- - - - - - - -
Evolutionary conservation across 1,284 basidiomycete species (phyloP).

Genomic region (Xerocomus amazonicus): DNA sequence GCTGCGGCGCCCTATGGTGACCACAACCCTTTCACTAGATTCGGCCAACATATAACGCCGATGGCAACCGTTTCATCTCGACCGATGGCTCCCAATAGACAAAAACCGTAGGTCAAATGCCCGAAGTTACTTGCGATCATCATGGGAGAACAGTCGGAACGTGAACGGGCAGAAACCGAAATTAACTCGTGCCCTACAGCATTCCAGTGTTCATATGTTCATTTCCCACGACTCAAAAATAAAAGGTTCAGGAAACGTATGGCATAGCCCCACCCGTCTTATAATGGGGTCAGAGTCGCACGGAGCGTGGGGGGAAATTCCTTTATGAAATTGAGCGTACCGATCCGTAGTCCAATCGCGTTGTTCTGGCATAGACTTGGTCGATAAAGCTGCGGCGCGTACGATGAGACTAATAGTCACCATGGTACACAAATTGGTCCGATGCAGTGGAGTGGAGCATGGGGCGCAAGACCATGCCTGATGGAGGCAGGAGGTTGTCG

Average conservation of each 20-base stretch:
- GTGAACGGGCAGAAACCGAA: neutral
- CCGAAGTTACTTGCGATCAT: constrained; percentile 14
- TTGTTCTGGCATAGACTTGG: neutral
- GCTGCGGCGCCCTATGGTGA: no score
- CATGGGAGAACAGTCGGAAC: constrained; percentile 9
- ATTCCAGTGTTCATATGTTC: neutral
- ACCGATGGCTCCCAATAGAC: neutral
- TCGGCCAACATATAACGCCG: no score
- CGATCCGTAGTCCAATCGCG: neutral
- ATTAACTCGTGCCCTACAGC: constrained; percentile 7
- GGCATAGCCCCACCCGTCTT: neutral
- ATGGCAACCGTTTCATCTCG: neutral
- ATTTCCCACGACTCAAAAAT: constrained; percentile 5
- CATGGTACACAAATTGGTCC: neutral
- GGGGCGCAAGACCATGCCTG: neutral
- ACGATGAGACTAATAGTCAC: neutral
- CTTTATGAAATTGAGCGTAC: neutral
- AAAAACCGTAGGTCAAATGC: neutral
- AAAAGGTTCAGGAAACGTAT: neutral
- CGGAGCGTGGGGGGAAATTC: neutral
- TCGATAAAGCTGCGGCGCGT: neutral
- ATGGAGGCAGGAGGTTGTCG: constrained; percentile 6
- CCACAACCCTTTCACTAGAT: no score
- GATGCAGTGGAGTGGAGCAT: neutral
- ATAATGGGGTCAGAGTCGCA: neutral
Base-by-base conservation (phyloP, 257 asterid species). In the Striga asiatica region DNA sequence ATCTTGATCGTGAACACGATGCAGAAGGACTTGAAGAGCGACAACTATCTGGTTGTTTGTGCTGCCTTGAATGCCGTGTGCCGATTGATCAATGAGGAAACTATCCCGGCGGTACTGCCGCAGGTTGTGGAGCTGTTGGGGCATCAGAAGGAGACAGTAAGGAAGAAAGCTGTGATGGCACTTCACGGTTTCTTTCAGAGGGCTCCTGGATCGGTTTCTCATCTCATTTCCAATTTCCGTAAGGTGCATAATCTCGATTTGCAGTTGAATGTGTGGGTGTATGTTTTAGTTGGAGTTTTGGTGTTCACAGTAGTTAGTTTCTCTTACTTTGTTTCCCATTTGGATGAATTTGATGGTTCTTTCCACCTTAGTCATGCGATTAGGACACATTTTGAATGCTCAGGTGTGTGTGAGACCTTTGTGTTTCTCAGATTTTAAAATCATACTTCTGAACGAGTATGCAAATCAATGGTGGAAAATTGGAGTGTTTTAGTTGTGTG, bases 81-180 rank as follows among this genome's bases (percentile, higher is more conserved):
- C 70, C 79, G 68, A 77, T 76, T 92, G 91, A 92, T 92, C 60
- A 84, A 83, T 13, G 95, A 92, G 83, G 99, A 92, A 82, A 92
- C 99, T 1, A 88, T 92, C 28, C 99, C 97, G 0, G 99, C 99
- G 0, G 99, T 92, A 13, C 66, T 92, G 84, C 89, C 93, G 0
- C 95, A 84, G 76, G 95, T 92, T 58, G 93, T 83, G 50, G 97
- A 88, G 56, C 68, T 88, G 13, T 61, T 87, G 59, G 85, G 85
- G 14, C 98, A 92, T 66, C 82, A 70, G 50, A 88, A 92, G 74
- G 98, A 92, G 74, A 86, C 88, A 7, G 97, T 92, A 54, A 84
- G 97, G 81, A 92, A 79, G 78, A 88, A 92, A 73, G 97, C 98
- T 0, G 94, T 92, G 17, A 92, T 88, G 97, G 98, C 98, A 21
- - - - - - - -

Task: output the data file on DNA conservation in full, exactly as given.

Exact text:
Evolutionary conservation across 1,284 basidiomycete species (phyloP).

Genomic region (Xerocomus amazonicus): DNA sequence GCTGCGGCGCCCTATGGTGACCACAACCCTTTCACTAGATTCGGCCAACATATAACGCCGATGGCAACCGTTTCATCTCGACCGATGGCTCCCAATAGACAAAAACCGTAGGTCAAATGCCCGAAGTTACTTGCGATCATCATGGGAGAACAGTCGGAACGTGAACGGGCAGAAACCGAAATTAACTCGTGCCCTACAGCATTCCAGTGTTCATATGTTCATTTCCCACGACTCAAAAATAAAAGGTTCAGGAAACGTATGGCATAGCCCCACCCGTCTTATAATGGGGTCAGAGTCGCACGGAGCGTGGGGGGAAATTCCTTTATGAAATTGAGCGTACCGATCCGTAGTCCAATCGCGTTGTTCTGGCATAGACTTGGTCGATAAAGCTGCGGCGCGTACGATGAGACTAATAGTCACCATGGTACACAAATTGGTCCGATGCAGTGGAGTGGAGCATGGGGCGCAAGACCATGCCTGATGGAGGCAGGAGGTTGTCG

Average conservation of each 20-base stretch:
- GTGAACGGGCAGAAACCGAA: neutral
- CCGAAGTTACTTGCGATCAT: constrained; percentile 14
- TTGTTCTGGCATAGACTTGG: neutral
- GCTGCGGCGCCCTATGGTGA: no score
- CATGGGAGAACAGTCGGAAC: constrained; percentile 9
- ATTCCAGTGTTCATATGTTC: neutral
- ACCGATGGCTCCCAATAGAC: neutral
- TCGGCCAACATATAACGCCG: no score
- CGATCCGTAGTCCAATCGCG: neutral
- ATTAACTCGTGCCCTACAGC: constrained; percentile 7
- GGCATAGCCCCACCCGTCTT: neutral
- ATGGCAACCGTTTCATCTCG: neutral
- ATTTCCCACGACTCAAAAAT: constrained; percentile 5
- CATGGTACACAAATTGGTCC: neutral
- GGGGCGCAAGACCATGCCTG: neutral
- ACGATGAGACTAATAGTCAC: neutral
- CTTTATGAAATTGAGCGTAC: neutral
- AAAAACCGTAGGTCAAATGC: neutral
- AAAAGGTTCAGGAAACGTAT: neutral
- CGGAGCGTGGGGGGAAATTC: neutral
- TCGATAAAGCTGCGGCGCGT: neutral
- ATGGAGGCAGGAGGTTGTCG: constrained; percentile 6
- CCACAACCCTTTCACTAGAT: no score
- GATGCAGTGGAGTGGAGCAT: neutral
- ATAATGGGGTCAGAGTCGCA: neutral
Base-by-base conservation (phyloP, 257 asterid species). In the Striga asiatica region DNA sequence ATCTTGATCGTGAACACGATGCAGAAGGACTTGAAGAGCGACAACTATCTGGTTGTTTGTGCTGCCTTGAATGCCGTGTGCCGATTGATCAATGAGGAAACTATCCCGGCGGTACTGCCGCAGGTTGTGGAGCTGTTGGGGCATCAGAAGGAGACAGTAAGGAAGAAAGCTGTGATGGCACTTCACGGTTTCTTTCAGAGGGCTCCTGGATCGGTTTCTCATCTCATTTCCAATTTCCGTAAGGTGCATAATCTCGATTTGCAGTTGAATGTGTGGGTGTATGTTTTAGTTGGAGTTTTGGTGTTCACAGTAGTTAGTTTCTCTTACTTTGTTTCCCATTTGGATGAATTTGATGGTTCTTTCCACCTTAGTCATGCGATTAGGACACATTTTGAATGCTCAGGTGTGTGTGAGACCTTTGTGTTTCTCAGATTTTAAAATCATACTTCTGAACGAGTATGCAAATCAATGGTGGAAAATTGGAGTGTTTTAGTTGTGTG, bases 81-180 rank as follows among this genome's bases (percentile, higher is more conserved):
- C 70, C 79, G 68, A 77, T 76, T 92, G 91, A 92, T 92, C 60
- A 84, A 83, T 13, G 95, A 92, G 83, G 99, A 92, A 82, A 92
- C 99, T 1, A 88, T 92, C 28, C 99, C 97, G 0, G 99, C 99
- G 0, G 99, T 92, A 13, C 66, T 92, G 84, C 89, C 93, G 0
- C 95, A 84, G 76, G 95, T 92, T 58, G 93, T 83, G 50, G 97
- A 88, G 56, C 68, T 88, G 13, T 61, T 87, G 59, G 85, G 85
- G 14, C 98, A 92, T 66, C 82, A 70, G 50, A 88, A 92, G 74
- G 98, A 92, G 74, A 86, C 88, A 7, G 97, T 92, A 54, A 84
- G 97, G 81, A 92, A 79, G 78, A 88, A 92, A 73, G 97, C 98
- T 0, G 94, T 92, G 17, A 92, T 88, G 97, G 98, C 98, A 21